Six large oak trees are killed by Fort Myer Construction Company

By Mike Goodman

These six heritage trees along Maine Ave., SW were irreparably damaged by a DDOT contractor and face removal; Courtesy of Gail Fast

On March 17, the District Department of Transportation (DDOT) alerted Southwest community leaders that Fort Myer Construction Company had killed six massive oak trees on the north side of Maine Ave., SW between Arena Stage and The Banks. Fort Myer had been contracted by the DDOT Street Light Division to install a light in that area.

According to a DDOT spokesperson, “While doing work on a streetlight upgrade project, a DDOT contractor erroneously excavated roots from six oak trees along Maine Avenue SW. DDOT’s Urban Forestry team was immediately engaged to prevent further harm and assess existing damage. DDOT is working with the contractor to recoup costs associated with the trees’ removal and replacement. DDOT has also modified the permit requiring additional notice and approvals from DDOT’s Urban Forestry Division before any additional digging takes place.”

Southwest leaders immediately began speaking out, and questions arose about whether DDOT was properly supervising the project and following proper protocol. “This work within the public way was improperly supervised—if at all—by both Ft. Myer and DDOT. Even though DDOT now states that they will have inspectors on site until the project is completed, it’s too little, too late,” says Advisory Neighborhood Commissioner Andy Litsky. “DDOT’s incredible lack of oversight regarding this contract begs credulity.”

In emails obtained by The Southwester, a DDOT official states that Fort Myer Construction Company did not follow the standards set out in their contract. This has raised questions about what punitive measures will be taken against Fort Myer, and how the Southwest community will be compensated for this loss.

“The tree canopy in Southwest is one of our most treasured community resources,” states Litsky. “The damage caused by Fort Myer Construction requires a very large fine—per each heritage tree that they have destroyed—and those funds need to be reserved specifically to restore the tree canopy in Southwest and not stashed in the General Fund. What they’ve destroyed in Southwest they are going to fix in Southwest.”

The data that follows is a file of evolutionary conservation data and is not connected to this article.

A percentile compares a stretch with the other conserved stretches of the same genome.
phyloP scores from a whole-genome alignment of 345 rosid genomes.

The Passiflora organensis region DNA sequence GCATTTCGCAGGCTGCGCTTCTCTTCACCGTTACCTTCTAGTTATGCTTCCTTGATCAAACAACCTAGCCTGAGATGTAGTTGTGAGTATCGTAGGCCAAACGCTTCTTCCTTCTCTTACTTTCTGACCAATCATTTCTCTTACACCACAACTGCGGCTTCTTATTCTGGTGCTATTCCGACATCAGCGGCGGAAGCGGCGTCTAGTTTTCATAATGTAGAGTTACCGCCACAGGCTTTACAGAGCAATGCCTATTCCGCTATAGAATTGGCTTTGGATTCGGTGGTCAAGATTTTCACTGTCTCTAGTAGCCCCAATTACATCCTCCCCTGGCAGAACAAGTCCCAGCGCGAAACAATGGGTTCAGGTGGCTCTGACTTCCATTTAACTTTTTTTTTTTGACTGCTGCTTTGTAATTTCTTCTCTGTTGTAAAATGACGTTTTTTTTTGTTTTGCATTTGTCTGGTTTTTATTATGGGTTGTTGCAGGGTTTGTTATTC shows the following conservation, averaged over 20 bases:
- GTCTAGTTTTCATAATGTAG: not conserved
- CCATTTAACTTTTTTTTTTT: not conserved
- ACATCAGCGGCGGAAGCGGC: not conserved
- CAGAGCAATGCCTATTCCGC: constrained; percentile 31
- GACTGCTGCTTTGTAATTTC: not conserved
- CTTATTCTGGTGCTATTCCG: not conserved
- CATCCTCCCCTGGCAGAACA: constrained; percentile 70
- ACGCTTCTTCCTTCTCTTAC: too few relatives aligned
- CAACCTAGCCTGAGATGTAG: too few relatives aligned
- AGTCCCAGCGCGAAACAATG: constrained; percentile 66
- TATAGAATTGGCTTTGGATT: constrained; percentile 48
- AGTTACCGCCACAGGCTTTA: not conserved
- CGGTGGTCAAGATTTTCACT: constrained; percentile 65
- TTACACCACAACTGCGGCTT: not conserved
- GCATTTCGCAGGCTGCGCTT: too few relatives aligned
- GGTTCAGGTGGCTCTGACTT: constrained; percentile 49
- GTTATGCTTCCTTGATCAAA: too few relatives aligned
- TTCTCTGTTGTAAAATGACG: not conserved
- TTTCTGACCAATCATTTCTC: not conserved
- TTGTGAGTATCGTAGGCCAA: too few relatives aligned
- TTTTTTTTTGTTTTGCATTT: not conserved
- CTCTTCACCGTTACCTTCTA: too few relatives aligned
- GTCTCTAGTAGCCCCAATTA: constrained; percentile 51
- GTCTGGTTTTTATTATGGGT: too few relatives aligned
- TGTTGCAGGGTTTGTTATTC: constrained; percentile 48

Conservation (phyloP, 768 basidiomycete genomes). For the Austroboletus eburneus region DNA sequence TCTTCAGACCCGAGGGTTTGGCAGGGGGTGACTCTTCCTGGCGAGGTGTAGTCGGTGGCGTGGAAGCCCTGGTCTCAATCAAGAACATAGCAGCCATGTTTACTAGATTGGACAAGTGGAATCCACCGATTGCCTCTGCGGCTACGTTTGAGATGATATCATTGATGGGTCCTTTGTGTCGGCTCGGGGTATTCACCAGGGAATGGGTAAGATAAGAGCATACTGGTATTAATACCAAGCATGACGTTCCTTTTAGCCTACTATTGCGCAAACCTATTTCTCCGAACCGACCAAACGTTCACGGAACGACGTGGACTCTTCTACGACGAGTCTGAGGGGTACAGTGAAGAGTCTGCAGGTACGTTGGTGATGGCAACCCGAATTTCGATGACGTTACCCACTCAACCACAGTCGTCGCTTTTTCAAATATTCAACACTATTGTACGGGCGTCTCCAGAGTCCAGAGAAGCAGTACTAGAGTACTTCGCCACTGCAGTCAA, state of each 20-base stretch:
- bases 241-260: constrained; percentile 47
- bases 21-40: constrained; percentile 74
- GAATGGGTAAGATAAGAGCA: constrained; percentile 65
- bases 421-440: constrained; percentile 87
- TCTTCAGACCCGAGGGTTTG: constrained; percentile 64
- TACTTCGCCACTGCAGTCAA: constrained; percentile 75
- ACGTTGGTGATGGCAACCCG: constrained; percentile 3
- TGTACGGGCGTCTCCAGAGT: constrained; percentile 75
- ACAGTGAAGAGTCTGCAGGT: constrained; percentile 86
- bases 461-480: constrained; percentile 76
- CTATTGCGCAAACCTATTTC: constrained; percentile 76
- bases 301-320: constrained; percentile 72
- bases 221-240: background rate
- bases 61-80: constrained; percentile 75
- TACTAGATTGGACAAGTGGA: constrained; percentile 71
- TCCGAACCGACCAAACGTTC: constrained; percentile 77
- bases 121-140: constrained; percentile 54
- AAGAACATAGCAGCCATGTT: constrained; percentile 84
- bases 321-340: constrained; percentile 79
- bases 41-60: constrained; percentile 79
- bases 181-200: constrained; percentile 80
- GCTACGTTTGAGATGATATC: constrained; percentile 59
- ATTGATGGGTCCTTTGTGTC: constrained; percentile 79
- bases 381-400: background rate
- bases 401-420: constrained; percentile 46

As the news broke, Councilmember Charles Allen sent a letter to DDOT’s Interim Director, Everett Lott, with four requests related to the incident. He asked for an immediate investigation, including “whether Fort Myer or DDOT failed to employ any particular controls that could have prevented the damage in this situation…” Second, Allen requested a report on similar destruction of Special Trees and Heritage Trees covering the last three years. Third, Allen requested that DDOT pursue a monetary fine to the fullest extent allowed under the law, and prioritize planting trees in Southwest. Fourth, in the event of removal of these trees, Allen requested that the wood from these Heritage trees be donated for uses in the Southwest community.

“If these trees must be replaced, neither of us will live to see their replacement reach the size of the current trees,” the letter states. “The likely loss of these trees is of tremendous concern to the Southwest community, where they have been treasured for generations for their size, age, beauty, and ecological value. I look forward to continued discussion with you and your staff on this issue.”

The Southwester will continue to follow this story, as many of these questions remain unanswered. “For far too long, politically connected Fort Myer Construction has run rings around District agencies—especially DDOT,” says Litsky. “The Council’s Committee on Transportation and the Environment needs to step up and exercise some oversight. It’s high time that the District stops allowing the fox to guard the hen house.”

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